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The Next Generation of Small Farmers

4H teens learn about the hard work and creativity needed to run a successful small farm during Career Exploration Days on the Cornell University Campus.

Each summer, 4H teens across New York visit the Cornell University campus to explore academic fields and career exploration, develop leadership skills, and get hands-on experience in a college setting. This fall, we are featuring Emaleigh Perry’s essay on her experience participating in the “Exploring the Small Farm Dream” Career Exploration program.

Rhubarb planting in compost Photo by: Jeff Perry

During the 4H Career Explorations program, I took part in the ‘Exploring the Small Farm Dream’ group. In this group we learned about and visited small farms that have found ways to thrive and fit the lives of the owners. These farms included Dilmun Hill Farm, Boyce Thompson Research Farm, Northland Sheep Dairy and Cherry Knoll Berry Farm.

The first day we arrived, we went to visit the Dilmun Hill Farm which is the student run farm located on Cornell campus. Here we got to see many different ways of gardening. There were terraced gardens on the hill side and also raised beds down below the barns. On top of the hill was a permaculture garden. In this garden we got to see multiple layers, short and tall, of different plants that were all perennials. This was a neat garden to see because it was one that they did very little work to each year. During our visit, we got to harvest lettuce and winter sorrel. Then we used shovels to clear an area. We filled up the wheelbarrow with compost to place on the cleared area, and then planted rhubarb. This was a fun experience and taught me a lot about different ways you can garden and put a variety of plants around the same area.

Cherry Knoll blueberry farm discussion Photo by: Emaleigh Perry

The second day we started out by visiting the Thompson Research Farm in Freeville. It was amazing to see how big this facility really was. Here we got to see how crops are rotated through the fields every year and learn how they irrigate plants. They use a drip line system that they have made so it works along the rows of plants very well. They also use a sprinkler system but wind prevents the plants from getting the full water amount they need. We also observed how they used materials that they had to fit what they needed. They had a planter that was the combination of three different pieces of equipment and it was amazing to hear what they went through to put it together. We also learned that part of the way they make their profit is renting plots out to different groups who want to experiment for different reasons. One plot we looked at, the professor who rented that spot was testing different types of pesticides on one type of plant. Visiting the research farm was very interesting and showed us a different type of farming.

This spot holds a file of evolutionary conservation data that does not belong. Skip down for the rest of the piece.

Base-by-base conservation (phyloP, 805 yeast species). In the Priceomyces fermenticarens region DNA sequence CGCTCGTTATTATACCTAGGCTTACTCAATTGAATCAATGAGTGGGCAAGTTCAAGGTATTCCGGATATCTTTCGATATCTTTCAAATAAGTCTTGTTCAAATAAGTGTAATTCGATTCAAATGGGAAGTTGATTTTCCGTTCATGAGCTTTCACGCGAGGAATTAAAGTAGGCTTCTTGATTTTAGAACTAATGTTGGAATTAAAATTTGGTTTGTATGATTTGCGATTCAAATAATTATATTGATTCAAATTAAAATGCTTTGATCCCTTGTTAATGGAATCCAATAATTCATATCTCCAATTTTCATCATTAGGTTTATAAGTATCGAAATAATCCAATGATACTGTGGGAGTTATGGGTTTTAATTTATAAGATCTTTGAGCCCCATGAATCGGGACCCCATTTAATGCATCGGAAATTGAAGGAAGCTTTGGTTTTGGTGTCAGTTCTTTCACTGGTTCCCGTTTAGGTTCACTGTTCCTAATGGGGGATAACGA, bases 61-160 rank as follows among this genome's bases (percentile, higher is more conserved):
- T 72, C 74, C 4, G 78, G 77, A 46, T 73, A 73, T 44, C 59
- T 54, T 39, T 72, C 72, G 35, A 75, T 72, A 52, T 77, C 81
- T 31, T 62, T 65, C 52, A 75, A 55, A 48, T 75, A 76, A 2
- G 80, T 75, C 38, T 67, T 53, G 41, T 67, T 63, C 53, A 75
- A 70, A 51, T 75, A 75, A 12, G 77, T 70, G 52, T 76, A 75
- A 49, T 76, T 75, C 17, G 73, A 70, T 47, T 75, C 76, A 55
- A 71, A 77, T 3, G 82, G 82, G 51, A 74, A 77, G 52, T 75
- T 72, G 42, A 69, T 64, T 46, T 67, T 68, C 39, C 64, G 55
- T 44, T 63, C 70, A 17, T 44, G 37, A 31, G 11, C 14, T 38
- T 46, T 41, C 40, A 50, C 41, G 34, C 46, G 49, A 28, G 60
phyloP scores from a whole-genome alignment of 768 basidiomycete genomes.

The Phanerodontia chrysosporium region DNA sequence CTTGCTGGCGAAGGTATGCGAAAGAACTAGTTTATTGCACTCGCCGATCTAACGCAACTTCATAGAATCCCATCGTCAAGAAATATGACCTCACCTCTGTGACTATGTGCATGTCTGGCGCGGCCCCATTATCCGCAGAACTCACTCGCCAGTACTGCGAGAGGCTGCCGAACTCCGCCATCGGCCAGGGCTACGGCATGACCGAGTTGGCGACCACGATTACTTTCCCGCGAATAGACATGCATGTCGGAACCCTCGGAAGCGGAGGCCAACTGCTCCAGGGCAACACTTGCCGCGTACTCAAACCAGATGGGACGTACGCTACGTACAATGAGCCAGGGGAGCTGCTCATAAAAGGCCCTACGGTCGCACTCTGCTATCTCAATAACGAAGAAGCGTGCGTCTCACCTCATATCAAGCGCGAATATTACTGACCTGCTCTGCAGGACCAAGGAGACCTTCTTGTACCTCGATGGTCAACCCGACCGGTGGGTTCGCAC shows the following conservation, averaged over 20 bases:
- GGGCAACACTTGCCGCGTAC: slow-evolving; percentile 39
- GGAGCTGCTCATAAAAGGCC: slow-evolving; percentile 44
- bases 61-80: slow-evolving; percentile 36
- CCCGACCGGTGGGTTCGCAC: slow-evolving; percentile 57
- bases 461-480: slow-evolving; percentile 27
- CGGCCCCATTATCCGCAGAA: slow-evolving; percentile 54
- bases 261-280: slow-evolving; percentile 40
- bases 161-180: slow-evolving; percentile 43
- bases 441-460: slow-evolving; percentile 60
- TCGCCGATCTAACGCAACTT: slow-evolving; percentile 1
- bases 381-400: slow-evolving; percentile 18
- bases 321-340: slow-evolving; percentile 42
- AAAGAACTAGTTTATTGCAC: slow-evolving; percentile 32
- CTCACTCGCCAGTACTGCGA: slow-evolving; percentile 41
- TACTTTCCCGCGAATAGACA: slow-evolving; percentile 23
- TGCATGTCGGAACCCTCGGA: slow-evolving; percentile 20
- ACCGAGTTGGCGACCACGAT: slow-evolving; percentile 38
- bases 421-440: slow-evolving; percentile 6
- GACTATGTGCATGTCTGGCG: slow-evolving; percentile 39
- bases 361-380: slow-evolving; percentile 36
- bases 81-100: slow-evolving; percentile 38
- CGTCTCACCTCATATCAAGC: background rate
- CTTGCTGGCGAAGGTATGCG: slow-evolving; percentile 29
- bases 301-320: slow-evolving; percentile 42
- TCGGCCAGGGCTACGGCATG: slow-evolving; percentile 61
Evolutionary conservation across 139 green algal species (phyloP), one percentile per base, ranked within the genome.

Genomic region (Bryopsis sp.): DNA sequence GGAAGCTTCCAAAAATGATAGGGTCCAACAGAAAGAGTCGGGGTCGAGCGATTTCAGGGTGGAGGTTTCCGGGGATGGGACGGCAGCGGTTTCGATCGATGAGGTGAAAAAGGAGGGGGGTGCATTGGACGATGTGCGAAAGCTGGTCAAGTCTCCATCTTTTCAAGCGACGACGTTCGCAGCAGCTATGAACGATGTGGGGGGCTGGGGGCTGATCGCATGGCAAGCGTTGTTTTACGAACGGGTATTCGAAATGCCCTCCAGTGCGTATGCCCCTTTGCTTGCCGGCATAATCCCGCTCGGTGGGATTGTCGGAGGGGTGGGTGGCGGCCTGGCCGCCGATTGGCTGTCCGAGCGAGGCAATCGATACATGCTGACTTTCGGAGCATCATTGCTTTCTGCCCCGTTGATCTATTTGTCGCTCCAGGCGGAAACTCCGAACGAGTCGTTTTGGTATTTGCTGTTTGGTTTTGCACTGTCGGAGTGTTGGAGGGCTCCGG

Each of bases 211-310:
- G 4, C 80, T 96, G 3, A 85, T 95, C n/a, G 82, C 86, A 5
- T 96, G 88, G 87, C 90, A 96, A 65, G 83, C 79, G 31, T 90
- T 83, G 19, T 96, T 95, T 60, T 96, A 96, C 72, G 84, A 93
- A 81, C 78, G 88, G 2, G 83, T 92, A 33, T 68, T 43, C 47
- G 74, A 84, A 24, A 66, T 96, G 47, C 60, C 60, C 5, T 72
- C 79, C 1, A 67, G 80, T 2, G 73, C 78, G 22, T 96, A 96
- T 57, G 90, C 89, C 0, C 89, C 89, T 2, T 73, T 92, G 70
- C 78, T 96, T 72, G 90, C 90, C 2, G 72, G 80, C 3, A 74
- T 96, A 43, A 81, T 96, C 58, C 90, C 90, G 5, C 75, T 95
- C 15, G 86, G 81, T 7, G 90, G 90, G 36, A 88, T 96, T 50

Then we traveled out to the Northland Sheep Dairy. At this farm they process the sheep wool as well as the milk. They have their own shop area with all the proper equipment to make sheep milk cheese. They keep it extremely clean and it is inspected so they are approved to make it. They also are going eco friendly and using horses to do the farm work that needs to get done. While we were there, their intern for the year was out raking hay being pulled by a horse. It was interesting to see a farm based on animals.

Raking hay with horses Photo by: Jeff Perry

The last place we visited was the Cherry Knoll Berry Farm. This farm is family owned and has been in the same family for generations. They have acres of different types of blueberries and do u-pick when blueberry season comes around. The farmer does a lot of weeding and make sure the plants are accessible. He also has these small cannon machines that make a loud noise every few minutes to keep the birds from eating his crop. He keeps his farm going year after year by focusing on one crop which many of the other farms did not do. Seeing how much time and effort was put into this place, showed us what we truly had to do to make a farm successful. The owner also makes blueberry wine and vinegar to diversify the products that he can sell.

The last day we stayed on campus and played the Exploring the Farm Dream Game. In this game we were given land and a financial scenario, and one or more difficulties that may go wrong. With what we were given we had to design a farm about what we were given. Some people chose dairy, some chose beef and many others also chose horses. Looking at all these things we were given showed us many different ways you could make land work for you. It gave us a good idea of what we would like to do for a future and was fun and enjoyable.

Overall, this small farms group was very enjoyable. We had fun and learned a lot. I think everyone would agree that we definitely explored the small farm dream.

To learn more about 4H, visit http://nys4h.cce.cornell.edu

Emaleigh Perry is a 4-H member in Cortland County with the Mechanics and Metals club. She can be reached via the Cortland County Cooperative Extension at 607- 753-5077.

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Emaleigh Perry

Emaleigh Perry is a 4-H member in Cortland County with the Mechanics and Metals club. She can be reached via the Cortland County Cooperative Extension at 607- 753-5077

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